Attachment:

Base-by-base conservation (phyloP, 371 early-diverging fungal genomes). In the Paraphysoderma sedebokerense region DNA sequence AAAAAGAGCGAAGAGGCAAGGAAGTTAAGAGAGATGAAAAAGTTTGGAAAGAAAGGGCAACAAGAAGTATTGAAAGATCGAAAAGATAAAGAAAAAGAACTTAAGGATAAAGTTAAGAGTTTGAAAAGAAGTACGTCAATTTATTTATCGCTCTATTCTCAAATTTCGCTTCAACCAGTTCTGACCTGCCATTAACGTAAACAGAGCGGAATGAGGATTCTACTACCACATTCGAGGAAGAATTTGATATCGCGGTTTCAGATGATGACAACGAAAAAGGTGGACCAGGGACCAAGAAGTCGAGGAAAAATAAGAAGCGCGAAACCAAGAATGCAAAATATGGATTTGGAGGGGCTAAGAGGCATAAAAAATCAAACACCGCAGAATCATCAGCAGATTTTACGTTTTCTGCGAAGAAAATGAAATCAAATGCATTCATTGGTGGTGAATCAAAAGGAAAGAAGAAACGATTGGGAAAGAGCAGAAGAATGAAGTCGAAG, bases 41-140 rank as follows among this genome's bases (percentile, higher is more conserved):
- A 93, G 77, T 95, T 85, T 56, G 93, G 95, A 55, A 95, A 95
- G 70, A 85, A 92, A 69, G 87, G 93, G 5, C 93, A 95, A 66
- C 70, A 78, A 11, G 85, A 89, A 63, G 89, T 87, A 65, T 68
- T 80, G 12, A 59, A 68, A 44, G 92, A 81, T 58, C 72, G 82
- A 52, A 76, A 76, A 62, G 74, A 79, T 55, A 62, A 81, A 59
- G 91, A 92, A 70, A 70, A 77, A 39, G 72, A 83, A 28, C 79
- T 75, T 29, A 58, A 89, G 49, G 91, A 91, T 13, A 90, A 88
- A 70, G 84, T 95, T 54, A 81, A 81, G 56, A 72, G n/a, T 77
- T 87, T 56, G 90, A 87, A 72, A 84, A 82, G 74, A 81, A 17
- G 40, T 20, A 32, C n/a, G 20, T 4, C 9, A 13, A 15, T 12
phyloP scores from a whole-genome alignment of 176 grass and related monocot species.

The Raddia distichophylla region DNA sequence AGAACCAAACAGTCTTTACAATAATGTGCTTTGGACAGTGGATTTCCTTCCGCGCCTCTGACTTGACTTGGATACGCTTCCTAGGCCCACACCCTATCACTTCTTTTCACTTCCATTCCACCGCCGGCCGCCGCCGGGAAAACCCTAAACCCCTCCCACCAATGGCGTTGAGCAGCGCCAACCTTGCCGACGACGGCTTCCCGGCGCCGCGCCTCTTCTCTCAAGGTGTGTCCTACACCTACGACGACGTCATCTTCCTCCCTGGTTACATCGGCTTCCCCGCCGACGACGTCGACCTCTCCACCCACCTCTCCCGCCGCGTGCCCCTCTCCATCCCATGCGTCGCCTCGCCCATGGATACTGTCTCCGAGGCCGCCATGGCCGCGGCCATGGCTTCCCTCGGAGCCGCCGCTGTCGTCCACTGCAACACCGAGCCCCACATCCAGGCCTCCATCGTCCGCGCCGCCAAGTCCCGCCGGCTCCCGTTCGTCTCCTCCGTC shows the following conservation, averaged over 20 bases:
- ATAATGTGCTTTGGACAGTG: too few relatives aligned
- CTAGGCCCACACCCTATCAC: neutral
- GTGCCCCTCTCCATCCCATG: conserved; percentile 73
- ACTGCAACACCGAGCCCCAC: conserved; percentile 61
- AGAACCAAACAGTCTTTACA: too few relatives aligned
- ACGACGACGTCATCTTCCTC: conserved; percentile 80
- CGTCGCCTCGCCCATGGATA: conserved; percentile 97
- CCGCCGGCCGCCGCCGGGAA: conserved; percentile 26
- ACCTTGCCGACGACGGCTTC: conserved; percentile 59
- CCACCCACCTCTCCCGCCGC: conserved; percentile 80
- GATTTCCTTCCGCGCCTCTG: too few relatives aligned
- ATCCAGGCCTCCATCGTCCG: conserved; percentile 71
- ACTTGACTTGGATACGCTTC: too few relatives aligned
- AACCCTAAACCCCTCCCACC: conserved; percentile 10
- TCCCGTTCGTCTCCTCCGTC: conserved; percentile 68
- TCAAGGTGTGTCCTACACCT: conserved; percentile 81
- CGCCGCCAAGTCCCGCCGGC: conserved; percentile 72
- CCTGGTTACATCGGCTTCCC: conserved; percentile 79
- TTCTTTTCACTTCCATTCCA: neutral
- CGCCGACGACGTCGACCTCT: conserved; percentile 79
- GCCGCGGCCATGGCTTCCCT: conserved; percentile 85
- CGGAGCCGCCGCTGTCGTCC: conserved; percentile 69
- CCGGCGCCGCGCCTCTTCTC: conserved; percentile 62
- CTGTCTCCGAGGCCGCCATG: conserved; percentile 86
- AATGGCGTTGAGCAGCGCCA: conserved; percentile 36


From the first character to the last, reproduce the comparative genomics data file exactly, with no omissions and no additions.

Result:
Base-by-base conservation (phyloP, 371 early-diverging fungal genomes). In the Paraphysoderma sedebokerense region DNA sequence AAAAAGAGCGAAGAGGCAAGGAAGTTAAGAGAGATGAAAAAGTTTGGAAAGAAAGGGCAACAAGAAGTATTGAAAGATCGAAAAGATAAAGAAAAAGAACTTAAGGATAAAGTTAAGAGTTTGAAAAGAAGTACGTCAATTTATTTATCGCTCTATTCTCAAATTTCGCTTCAACCAGTTCTGACCTGCCATTAACGTAAACAGAGCGGAATGAGGATTCTACTACCACATTCGAGGAAGAATTTGATATCGCGGTTTCAGATGATGACAACGAAAAAGGTGGACCAGGGACCAAGAAGTCGAGGAAAAATAAGAAGCGCGAAACCAAGAATGCAAAATATGGATTTGGAGGGGCTAAGAGGCATAAAAAATCAAACACCGCAGAATCATCAGCAGATTTTACGTTTTCTGCGAAGAAAATGAAATCAAATGCATTCATTGGTGGTGAATCAAAAGGAAAGAAGAAACGATTGGGAAAGAGCAGAAGAATGAAGTCGAAG, bases 41-140 rank as follows among this genome's bases (percentile, higher is more conserved):
- A 93, G 77, T 95, T 85, T 56, G 93, G 95, A 55, A 95, A 95
- G 70, A 85, A 92, A 69, G 87, G 93, G 5, C 93, A 95, A 66
- C 70, A 78, A 11, G 85, A 89, A 63, G 89, T 87, A 65, T 68
- T 80, G 12, A 59, A 68, A 44, G 92, A 81, T 58, C 72, G 82
- A 52, A 76, A 76, A 62, G 74, A 79, T 55, A 62, A 81, A 59
- G 91, A 92, A 70, A 70, A 77, A 39, G 72, A 83, A 28, C 79
- T 75, T 29, A 58, A 89, G 49, G 91, A 91, T 13, A 90, A 88
- A 70, G 84, T 95, T 54, A 81, A 81, G 56, A 72, G n/a, T 77
- T 87, T 56, G 90, A 87, A 72, A 84, A 82, G 74, A 81, A 17
- G 40, T 20, A 32, C n/a, G 20, T 4, C 9, A 13, A 15, T 12
phyloP scores from a whole-genome alignment of 176 grass and related monocot species.

The Raddia distichophylla region DNA sequence AGAACCAAACAGTCTTTACAATAATGTGCTTTGGACAGTGGATTTCCTTCCGCGCCTCTGACTTGACTTGGATACGCTTCCTAGGCCCACACCCTATCACTTCTTTTCACTTCCATTCCACCGCCGGCCGCCGCCGGGAAAACCCTAAACCCCTCCCACCAATGGCGTTGAGCAGCGCCAACCTTGCCGACGACGGCTTCCCGGCGCCGCGCCTCTTCTCTCAAGGTGTGTCCTACACCTACGACGACGTCATCTTCCTCCCTGGTTACATCGGCTTCCCCGCCGACGACGTCGACCTCTCCACCCACCTCTCCCGCCGCGTGCCCCTCTCCATCCCATGCGTCGCCTCGCCCATGGATACTGTCTCCGAGGCCGCCATGGCCGCGGCCATGGCTTCCCTCGGAGCCGCCGCTGTCGTCCACTGCAACACCGAGCCCCACATCCAGGCCTCCATCGTCCGCGCCGCCAAGTCCCGCCGGCTCCCGTTCGTCTCCTCCGTC shows the following conservation, averaged over 20 bases:
- ATAATGTGCTTTGGACAGTG: too few relatives aligned
- CTAGGCCCACACCCTATCAC: neutral
- GTGCCCCTCTCCATCCCATG: conserved; percentile 73
- ACTGCAACACCGAGCCCCAC: conserved; percentile 61
- AGAACCAAACAGTCTTTACA: too few relatives aligned
- ACGACGACGTCATCTTCCTC: conserved; percentile 80
- CGTCGCCTCGCCCATGGATA: conserved; percentile 97
- CCGCCGGCCGCCGCCGGGAA: conserved; percentile 26
- ACCTTGCCGACGACGGCTTC: conserved; percentile 59
- CCACCCACCTCTCCCGCCGC: conserved; percentile 80
- GATTTCCTTCCGCGCCTCTG: too few relatives aligned
- ATCCAGGCCTCCATCGTCCG: conserved; percentile 71
- ACTTGACTTGGATACGCTTC: too few relatives aligned
- AACCCTAAACCCCTCCCACC: conserved; percentile 10
- TCCCGTTCGTCTCCTCCGTC: conserved; percentile 68
- TCAAGGTGTGTCCTACACCT: conserved; percentile 81
- CGCCGCCAAGTCCCGCCGGC: conserved; percentile 72
- CCTGGTTACATCGGCTTCCC: conserved; percentile 79
- TTCTTTTCACTTCCATTCCA: neutral
- CGCCGACGACGTCGACCTCT: conserved; percentile 79
- GCCGCGGCCATGGCTTCCCT: conserved; percentile 85
- CGGAGCCGCCGCTGTCGTCC: conserved; percentile 69
- CCGGCGCCGCGCCTCTTCTC: conserved; percentile 62
- CTGTCTCCGAGGCCGCCATG: conserved; percentile 86
- AATGGCGTTGAGCAGCGCCA: conserved; percentile 36